After I hung the barn art we got busy working outside planting some fruit trees on our property. We've been tallking about planting some trees for a few years now so we're happy that it finally happened. We planted a sour cherry, two pears and two apple trees. They should start producing next year, if all goes well. It took about three hours to get them in the ground but, as usual, it will be worth the effort when we dig into our first 100 meter apple pie next year.

I couldn't help thinking "Why didn't we do this sooner"? Oh well, at least they're in the ground now!

Wednesday, October 6, 2010

Nobel Prize for Medicine

The Nobel prizes are being announced this week and the prize for medicine was announced on Monday. The prize was awarded to Robert Edwards, a British scientist, who introduced in-vitro fertilization (IVF) to the world. The first IVF baby was born on 25 July, 1978, and since then more than 4 million babies owe their existence, in part, to IVF.

That's a lot of babies.

Now, if the human race was on the brink of extinction, due to infertility, I would agree that Mr. Edwards would have deserved significant recognition. However, that is not the case. The current estimate for the global human population is just below 7 billion people.

That's a lot of people.

Now, don't get me wrong, I love kids. When I see a newborn baby I can't help feeling hope and happiness for the future. Maybe, just maybe, this newborn will change the world for the better. But when I think of 4 million babies I can't help picturing 4 million new future consumers with hungry mouths to feed.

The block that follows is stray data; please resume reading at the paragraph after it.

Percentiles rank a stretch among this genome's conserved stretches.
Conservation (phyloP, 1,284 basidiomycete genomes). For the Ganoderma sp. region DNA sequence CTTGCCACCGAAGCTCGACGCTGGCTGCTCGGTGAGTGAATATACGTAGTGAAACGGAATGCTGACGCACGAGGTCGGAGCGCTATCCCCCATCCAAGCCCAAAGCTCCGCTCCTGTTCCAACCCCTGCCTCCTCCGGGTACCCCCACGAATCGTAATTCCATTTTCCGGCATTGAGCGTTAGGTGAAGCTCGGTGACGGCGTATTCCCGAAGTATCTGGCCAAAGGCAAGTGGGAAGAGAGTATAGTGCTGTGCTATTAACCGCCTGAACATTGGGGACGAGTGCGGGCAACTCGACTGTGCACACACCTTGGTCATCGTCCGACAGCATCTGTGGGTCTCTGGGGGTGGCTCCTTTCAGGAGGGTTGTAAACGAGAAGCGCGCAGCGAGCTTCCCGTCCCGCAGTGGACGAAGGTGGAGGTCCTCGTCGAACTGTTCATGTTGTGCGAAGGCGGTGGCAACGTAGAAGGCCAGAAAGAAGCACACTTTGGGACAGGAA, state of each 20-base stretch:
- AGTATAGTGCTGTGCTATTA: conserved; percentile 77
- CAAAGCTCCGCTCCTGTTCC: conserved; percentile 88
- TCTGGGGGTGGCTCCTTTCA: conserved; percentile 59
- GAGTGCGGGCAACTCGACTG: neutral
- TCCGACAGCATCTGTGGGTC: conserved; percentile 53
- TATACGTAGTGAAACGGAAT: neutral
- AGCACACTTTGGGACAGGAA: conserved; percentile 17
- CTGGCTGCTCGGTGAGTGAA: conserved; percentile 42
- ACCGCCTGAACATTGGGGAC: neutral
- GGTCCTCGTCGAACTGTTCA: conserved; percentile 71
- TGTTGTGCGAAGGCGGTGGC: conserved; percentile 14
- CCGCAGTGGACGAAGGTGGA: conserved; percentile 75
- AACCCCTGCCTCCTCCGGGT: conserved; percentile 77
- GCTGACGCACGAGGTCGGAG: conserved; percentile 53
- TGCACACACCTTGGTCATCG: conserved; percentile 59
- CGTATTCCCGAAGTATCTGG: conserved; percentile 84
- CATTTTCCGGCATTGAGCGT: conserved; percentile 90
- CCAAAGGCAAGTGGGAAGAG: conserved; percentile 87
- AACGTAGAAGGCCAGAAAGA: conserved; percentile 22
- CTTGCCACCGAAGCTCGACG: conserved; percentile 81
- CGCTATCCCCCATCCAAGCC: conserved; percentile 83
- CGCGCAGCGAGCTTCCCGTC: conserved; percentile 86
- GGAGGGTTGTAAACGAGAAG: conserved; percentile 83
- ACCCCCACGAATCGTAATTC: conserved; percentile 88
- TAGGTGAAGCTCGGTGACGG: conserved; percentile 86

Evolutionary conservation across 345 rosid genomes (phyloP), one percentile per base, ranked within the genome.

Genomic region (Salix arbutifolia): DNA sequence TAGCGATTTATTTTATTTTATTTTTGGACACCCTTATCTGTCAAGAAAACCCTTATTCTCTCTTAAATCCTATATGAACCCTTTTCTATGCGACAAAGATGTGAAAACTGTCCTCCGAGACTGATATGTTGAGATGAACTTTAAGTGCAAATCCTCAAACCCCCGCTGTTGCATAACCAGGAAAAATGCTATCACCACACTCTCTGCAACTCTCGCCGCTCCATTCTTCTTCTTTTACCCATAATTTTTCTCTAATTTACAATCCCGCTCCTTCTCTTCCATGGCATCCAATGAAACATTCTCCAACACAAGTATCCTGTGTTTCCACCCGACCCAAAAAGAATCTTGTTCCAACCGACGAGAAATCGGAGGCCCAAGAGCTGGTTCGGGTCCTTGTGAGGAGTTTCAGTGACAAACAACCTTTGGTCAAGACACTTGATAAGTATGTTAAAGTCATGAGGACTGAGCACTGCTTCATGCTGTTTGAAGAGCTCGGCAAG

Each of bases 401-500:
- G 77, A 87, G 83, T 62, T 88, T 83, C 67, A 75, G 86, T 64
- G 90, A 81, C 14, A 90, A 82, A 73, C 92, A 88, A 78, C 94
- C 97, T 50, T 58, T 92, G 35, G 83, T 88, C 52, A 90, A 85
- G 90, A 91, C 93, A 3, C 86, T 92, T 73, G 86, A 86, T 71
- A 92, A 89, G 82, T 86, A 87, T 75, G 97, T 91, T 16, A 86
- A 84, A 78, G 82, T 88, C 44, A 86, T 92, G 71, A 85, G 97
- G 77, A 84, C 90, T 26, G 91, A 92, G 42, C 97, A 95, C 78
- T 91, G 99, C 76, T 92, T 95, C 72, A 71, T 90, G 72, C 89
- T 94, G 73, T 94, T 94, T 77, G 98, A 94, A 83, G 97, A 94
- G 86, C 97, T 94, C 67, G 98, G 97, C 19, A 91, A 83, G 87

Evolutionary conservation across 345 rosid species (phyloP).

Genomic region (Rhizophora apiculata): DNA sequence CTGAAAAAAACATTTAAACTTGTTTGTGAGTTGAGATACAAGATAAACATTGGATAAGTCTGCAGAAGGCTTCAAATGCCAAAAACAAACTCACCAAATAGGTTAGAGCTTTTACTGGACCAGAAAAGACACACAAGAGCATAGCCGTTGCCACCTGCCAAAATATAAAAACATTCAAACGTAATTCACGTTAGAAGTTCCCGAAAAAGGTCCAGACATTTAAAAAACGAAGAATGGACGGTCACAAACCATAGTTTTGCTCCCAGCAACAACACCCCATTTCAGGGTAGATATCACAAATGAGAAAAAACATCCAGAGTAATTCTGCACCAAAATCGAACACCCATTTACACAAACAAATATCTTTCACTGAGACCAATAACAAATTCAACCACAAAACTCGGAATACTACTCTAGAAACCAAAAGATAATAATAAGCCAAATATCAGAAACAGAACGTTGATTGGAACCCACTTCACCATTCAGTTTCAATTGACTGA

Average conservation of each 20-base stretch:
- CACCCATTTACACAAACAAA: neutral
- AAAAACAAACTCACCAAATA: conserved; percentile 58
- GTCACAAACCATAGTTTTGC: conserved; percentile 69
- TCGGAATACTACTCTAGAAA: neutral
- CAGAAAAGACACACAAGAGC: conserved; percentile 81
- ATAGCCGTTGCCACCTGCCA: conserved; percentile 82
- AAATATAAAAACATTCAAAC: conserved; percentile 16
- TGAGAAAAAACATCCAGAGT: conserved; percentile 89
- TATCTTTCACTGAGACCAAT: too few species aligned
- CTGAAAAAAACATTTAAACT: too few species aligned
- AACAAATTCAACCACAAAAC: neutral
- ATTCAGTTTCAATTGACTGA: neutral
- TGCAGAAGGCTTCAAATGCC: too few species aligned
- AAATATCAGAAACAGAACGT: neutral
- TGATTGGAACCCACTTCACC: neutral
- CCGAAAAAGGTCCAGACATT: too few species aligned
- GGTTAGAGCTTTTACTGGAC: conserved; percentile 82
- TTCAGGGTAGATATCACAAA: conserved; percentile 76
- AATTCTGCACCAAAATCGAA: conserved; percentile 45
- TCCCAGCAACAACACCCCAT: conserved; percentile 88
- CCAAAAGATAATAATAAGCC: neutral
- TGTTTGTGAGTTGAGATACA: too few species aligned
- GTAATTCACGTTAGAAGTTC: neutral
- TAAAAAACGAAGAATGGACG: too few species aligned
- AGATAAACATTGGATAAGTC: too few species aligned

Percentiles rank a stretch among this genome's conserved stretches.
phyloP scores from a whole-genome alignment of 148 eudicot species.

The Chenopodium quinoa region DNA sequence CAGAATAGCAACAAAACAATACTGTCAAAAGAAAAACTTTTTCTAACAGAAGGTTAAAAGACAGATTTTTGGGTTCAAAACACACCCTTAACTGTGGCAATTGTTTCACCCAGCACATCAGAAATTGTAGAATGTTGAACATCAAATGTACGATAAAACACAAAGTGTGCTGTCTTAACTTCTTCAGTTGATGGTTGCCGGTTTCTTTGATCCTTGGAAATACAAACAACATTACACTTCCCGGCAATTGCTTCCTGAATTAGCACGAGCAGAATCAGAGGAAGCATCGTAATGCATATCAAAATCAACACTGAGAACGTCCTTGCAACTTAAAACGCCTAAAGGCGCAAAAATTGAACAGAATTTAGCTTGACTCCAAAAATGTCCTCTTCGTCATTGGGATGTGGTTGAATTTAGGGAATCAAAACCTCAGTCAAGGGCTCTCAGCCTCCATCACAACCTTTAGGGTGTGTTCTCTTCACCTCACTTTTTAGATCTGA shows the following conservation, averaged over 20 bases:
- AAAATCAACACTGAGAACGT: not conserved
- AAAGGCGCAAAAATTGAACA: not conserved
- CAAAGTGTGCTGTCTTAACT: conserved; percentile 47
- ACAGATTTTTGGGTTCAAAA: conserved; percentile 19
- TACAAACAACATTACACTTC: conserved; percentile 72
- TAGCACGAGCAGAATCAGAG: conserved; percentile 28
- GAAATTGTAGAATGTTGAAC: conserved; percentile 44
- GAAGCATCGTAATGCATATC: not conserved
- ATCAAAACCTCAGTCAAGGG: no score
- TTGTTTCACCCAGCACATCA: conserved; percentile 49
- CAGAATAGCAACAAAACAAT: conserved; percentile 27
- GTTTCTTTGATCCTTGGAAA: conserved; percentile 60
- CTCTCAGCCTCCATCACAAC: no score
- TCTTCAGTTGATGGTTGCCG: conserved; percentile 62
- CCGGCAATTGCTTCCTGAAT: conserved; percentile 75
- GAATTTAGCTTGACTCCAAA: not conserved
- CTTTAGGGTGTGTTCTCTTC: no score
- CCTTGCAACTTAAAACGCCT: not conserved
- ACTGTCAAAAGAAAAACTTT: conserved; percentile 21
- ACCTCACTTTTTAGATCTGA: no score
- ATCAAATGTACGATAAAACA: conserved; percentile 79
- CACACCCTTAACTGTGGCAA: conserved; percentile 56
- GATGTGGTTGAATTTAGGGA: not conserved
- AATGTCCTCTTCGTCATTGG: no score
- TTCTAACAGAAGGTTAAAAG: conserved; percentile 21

Our economy and industrial food model welcomes, and expects, continual growth in the human population. It needs more people to sell products to ... from that perspective IVF is a wonderful breakthrough. But if you are of the belief that this model is unsustainable, which is what I believe, the results of the IVF breakthrough are simply adding to the problem of over population.

More and more people are talking about developing green technologies and reducing global warming and I think that's excellent. But I believe that the root of these issues comes from over population. We will never be able to effectively deal with these global issues until we deal with the concept of a sustainable world population. There are simply way too many people on the planet.

As a society, I don't believe we're ready to talk about over population yet. But one day, whether we like it or not, the issue will need to be addressed. Until then, I hope that more and more parents focus on raising children with values that are based on sustainable living and not consumerism. By doing so we will be giving our children a better foundation from which to make some really difficult decisions.

It's a tough topic, I know. But it's a topic we need to be thinking and talking about.

Saturday, October 2, 2010

Creamy ricotta egg noodles

I took a stroll through the garden before dinner last night, hoping to find something edible this late in the season. I came across some baby yellow zucchinis that inspired me to make a creamy noodle dish.

I put a cup of goat cream in a sauce pan and turned the heat to low. Next I added the ricotta cheese that we made last weekend with salt and freshly cracked pepper corns to taste. Once the ricotta blended with the cream I added the baby zucchini medallions to soften for a few minutes. The final step was to add the cooked egg noodles, mix everything together and let it sit for a few minutes before serving.

It was a surprisingly tasty meal. Slightly tangy and very creamy. The zucchini added a nice texture and flavour. I'm going to have to take a stroll in the garden more often ... I don't want to miss any of these treasures!